Thursday, March 26, 2020

Things I said I'd never do

I was homeschooled from kindergarten until 12th grade. So was my sister (the elder by 3 years). In the US in the 80s and 90s, this was only moderately unusual; in the Netherlands, people used to find my story marvelous and strange.

It started out with my parents (both college-educated, but neither in education/teaching) decided they could give me sister a better education at home than the public school could. The plan had always been to educate us at home in primary school, and then as we got older give the choice to us, to be homeschooled or go to public school. I'd always thought, when I was young, that I'd be homeschooled all the way up to high school and then go to actual high school, so that I could experience the social side of things. By the time 9th grade came around, my answer was "oh, hell, no", because (a) I didn't really like people, (b) home-schooling took a lot less time, and (c) being available during school hours meant my sister and I were highly sought after babysitters; in the mid 90s, I was making between $6-$10/hour babysitting.

Whenever I talked about being homeschooled, it was with nothing but positivity. I had the freedom to study what I wanted (in 9th grade, I discovered the Society for Creative Anachronism; my mom then assigned the Middle Ages for my history topic, and I had to develop my persona, research, design, and make clothing and food, and learn the history of my chosen period), I had the free time to do non-school things (cf. babysitting above; that's how I could afford my first year at university), and the self-teaching/self-organising skills it taught me were invaluable particularly during my PhD. But whenever anyone asked if I was planning to homeschool my own children, the answer was always "oh, hell, no". Because long before I ever had a kid, I knew that the optimal age of students for me to teach was 18+. I couldn't fathom trying to teach a child to read; my experience tutoring middle schoolers left me with a huge appreciation for people who could help those children navigate life and teach them something. Also, there was no way that I would give up my working life in order to properly homeschool a young child.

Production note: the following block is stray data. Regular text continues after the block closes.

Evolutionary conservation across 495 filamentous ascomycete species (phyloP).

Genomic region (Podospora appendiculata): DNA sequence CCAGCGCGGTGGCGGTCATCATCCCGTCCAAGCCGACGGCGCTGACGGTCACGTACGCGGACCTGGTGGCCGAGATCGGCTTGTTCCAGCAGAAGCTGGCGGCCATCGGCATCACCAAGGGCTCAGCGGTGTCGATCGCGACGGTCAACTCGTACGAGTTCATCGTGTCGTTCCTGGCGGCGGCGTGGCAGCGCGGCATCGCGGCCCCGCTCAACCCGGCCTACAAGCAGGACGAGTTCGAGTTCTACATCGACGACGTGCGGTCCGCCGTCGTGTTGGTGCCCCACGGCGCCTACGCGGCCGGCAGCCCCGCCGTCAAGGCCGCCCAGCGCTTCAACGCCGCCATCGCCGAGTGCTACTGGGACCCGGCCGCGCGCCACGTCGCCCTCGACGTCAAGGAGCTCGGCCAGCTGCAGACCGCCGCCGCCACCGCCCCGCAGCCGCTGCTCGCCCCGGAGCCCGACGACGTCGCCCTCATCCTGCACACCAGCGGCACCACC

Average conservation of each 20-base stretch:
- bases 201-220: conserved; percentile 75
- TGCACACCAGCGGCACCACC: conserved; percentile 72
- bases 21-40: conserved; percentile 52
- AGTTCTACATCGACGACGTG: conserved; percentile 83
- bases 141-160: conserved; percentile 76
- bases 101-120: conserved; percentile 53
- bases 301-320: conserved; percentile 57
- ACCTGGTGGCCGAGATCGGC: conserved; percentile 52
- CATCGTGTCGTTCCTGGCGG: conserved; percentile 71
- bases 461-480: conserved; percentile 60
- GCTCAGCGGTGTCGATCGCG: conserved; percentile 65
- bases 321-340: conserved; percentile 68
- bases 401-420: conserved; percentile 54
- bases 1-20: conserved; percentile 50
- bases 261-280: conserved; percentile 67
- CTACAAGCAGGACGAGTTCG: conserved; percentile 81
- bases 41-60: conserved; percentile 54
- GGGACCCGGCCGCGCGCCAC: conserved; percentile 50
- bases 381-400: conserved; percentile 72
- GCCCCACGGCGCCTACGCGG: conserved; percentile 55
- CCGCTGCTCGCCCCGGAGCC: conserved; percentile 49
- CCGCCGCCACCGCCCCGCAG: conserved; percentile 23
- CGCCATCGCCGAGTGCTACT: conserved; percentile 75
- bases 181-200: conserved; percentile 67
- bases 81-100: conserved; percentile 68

And yet, here we are...

As it happened, G was due to start Easter break the week the UK government shut down schools. So we're still in holiday mode and don't have to really think about schooling. Her teachers have already set up some online sites for remote teaching come April, and sent home a few workbooks. But in the meantime, I'm still trying to work and G does better with having activities, so here is what homeschooling looks like in the Uckelhaus:

  • English: She needs to spend some time reading every day. I'm hoping to direct her towards some slightly more sophisticated books than what she has been reading, but I'm also fine with her just reading something every day. Next month, I'm doing a prompt-a-day poetry course, and I'm going to encourage her to write with me, so that covers writing.
  • Science: A week or so ago, I opened up a notebook from my childhood, and discovered systematic notes I took 30 years -- almost exactly the same age G is now -- on observations made about the attraction of different insects to different types of baits. Monday we set up a bait jar in the backyard, and she built a bug hotel, and she's doing daily observations, in the same notebook.
  • Mathematics: Tracking distances via PokemonGo when we go out for our daily walk, measuring and calculating with measures for cooking, and plenty of discussions on various topics over dinner (the other day, I taught her the sieve of Eratosthenes). She has also been writing up word problems for her stuffed toys, and has access to Times Tables Rockstars.
  • History: If things continue, I'll add in some nonfiction/history books to her reading repertoire, but honestly, I'm fine if this slides a bit.
  • Music: After about a year and a half, we finally purchased a stand and a stool for her keyboard, and set things up. She has (voluntarily!) spent time playing each day, practising pieces she'd been set by her teacher and composing new songs.
  • Languages: She's been doing German on duolingo for quite some time, and a friend has offered to skype with her and talk French, which we'll start doing after the break is over. Also, the FrogPlay account school set up for her has quizzes tests in German, even though that's not a language they teach at school, so she's enjoyed trying a few of those!
  • Art: Every day she's spent some time drawing freehand or following a how-to-draw video, and yesterday we painted together. There's also plenty of sewing to be done.

This is more than sufficient education for an 8yo for the rest of the academic year. So, I guess I'm homeschooling!


  1. For history, perhaps research local history online now and then go to those places when you can go out again?

    1. Oooh. We've been going to the Miner's Hall lately on our walks (there's some nice flat paving stones for practice in her heelies!) There's four big statues -- Forman, McDonald, Patterson, and ... hmmm -- maybe we can do some research on who they are!